Staff Sergeant Kemp
Staff Sergeant Kemp hated me from day one. I was a college kid and a surfer in the army to pay for college. I was vocal about my intention to perform one enlistment to pay for college, get out and return to college to finish my degree. Staff Sergeant Kemp was a Vietnam vet and a career soldier. He did not like college kids like me who did their one enlistment and got out as quickly as your enlistment.
No matter how hard I worked I could not impress Staff Sergeant Kemp, nor gain his respect. We were the First Military Police Company, a combat military police unit that went to the field every other month for war games. When we weren't in the field, we were performing garrison law enforcement. I conducted traffic stops, wrote parking tickets, and answered radio calls. I got an award for saving a sergeant major during a blizzard and Staff Sergeant Kemp was not impressed.
I made the most of my time and took law enforcement correspondence classes. I had a car and explored the Kansas scenery. I made friends with some of the locals and got a girlfriend. I did everything I could to have a life knowing that my supervisor hated my guts and had no respect for me. You know when someone does not like you. You can feel the discord as they stare at you, grimace, or when they have to talk to you. I began to understand Staff Sergeant Kemp as I realized he never smiled. The more I worked with him, I more I began to see him in action.
Kemp was a husband and a father. He had a family that we rarely saw. The married non-commissioned officers rarely brought their families around knowing the brusqueness of soldiers. The one time I saw Kemp with his family I saw the love he had for them. He did not smile, but he demonstrated concern for their well being as they had stopped by our company quarters before a trip. I began to realize the impact combat had on Staff Sergeant Kemp. The one place that he seemed truly happy was in the field playing war games.
I was a unit armorer trained to repair our firearms. We went to the field for a field training exercise. During the exercise Staff Sergeant Kemp needed a machine gun repaired. I worked tirelessly to repair the weapon and return it to the mock battle. That act must have warmed Kemp as he told me about an army study where soldiers were kept in low light conditions for extended periods and how it improved their night vision. This was the first time in a year and a half that Kemp ever spoke to me other than to yell at me.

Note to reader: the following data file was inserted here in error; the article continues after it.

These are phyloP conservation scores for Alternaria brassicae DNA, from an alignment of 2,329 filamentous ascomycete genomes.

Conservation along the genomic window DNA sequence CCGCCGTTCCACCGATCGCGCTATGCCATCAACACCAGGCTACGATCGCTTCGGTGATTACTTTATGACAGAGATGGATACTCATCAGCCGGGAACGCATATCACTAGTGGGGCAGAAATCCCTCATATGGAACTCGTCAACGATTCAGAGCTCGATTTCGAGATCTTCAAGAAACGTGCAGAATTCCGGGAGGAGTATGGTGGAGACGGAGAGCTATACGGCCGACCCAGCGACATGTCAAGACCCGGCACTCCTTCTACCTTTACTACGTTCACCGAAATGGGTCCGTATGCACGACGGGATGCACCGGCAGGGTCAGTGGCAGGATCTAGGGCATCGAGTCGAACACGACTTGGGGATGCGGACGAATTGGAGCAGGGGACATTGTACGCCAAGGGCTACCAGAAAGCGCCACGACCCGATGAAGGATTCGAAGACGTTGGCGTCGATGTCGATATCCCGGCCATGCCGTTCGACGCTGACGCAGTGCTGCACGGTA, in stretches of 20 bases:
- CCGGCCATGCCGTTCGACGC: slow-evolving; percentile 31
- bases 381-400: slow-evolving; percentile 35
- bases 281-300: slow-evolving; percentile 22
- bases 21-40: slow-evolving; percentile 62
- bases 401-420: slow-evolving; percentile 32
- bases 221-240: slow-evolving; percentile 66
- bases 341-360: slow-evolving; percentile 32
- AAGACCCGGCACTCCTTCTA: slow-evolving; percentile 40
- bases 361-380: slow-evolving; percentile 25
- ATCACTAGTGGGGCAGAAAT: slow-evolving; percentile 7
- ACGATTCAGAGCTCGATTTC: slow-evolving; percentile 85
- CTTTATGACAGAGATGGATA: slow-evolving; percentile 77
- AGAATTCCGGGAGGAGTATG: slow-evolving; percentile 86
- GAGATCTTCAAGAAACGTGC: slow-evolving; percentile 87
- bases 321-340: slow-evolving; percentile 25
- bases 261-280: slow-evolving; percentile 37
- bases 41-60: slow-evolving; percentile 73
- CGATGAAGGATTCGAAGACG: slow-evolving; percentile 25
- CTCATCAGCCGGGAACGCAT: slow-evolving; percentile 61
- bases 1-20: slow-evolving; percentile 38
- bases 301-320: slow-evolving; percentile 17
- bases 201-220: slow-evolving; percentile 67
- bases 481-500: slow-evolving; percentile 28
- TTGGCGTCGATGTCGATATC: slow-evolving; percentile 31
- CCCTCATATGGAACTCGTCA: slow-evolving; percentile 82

The field training exercise was designed to test out an army reserve unit with my platoon playing the enemy known as the OPFOR for opposing forces. We attacked the army reservist every night for a week. These poor guys did not know what was happening to them. We would attack them at all hours of the day and night. Finally, the army reserve commander decided hi s troops need a win. So, we were told to surrender to the army reserve unit. Staff Sergeant Kemp did not like this, but he told us what to do. None of us wanted to surrender or be captured. Ours was the John Wayne generation, so surrender was not an option.
I surrendered after wiring myself up with mock plastic explosives. I was complying with my orders by surrendering, but I did not want to go without a fight. The field training exercise observer stepped forward when we surrendered. He observed the army reserve unit searching us as one of the soldiers discovered I was wired up with mock c-four explosives. The observer called out that my squad were all dead as were the army reserve squad searching us. The observer asked if I knew what I was doing killing everyone like a kamikaze. Everyone was shocked as evidenced by their faces of friend and foe. Their faces were of shock, disbelief, and horror. The exception to this was Staff Sergeant Kemp who displayed a big smile.
I had to look twice as I had never seen the sergeant smile before. He had beautiful straight teeth, so he did not smile due to bad teeth. Kemp came over to me and told me how proud he was of me. He slapped me on the back and he was beaming. I was amazed, happy, and shocked. I finally reached Staff Sergeant Kemp and it only took my death to do it. The rest of the field training exercise, we were now friends and he treated me like a peer. I tried to act and perform as a soldier like I deserved that treatment.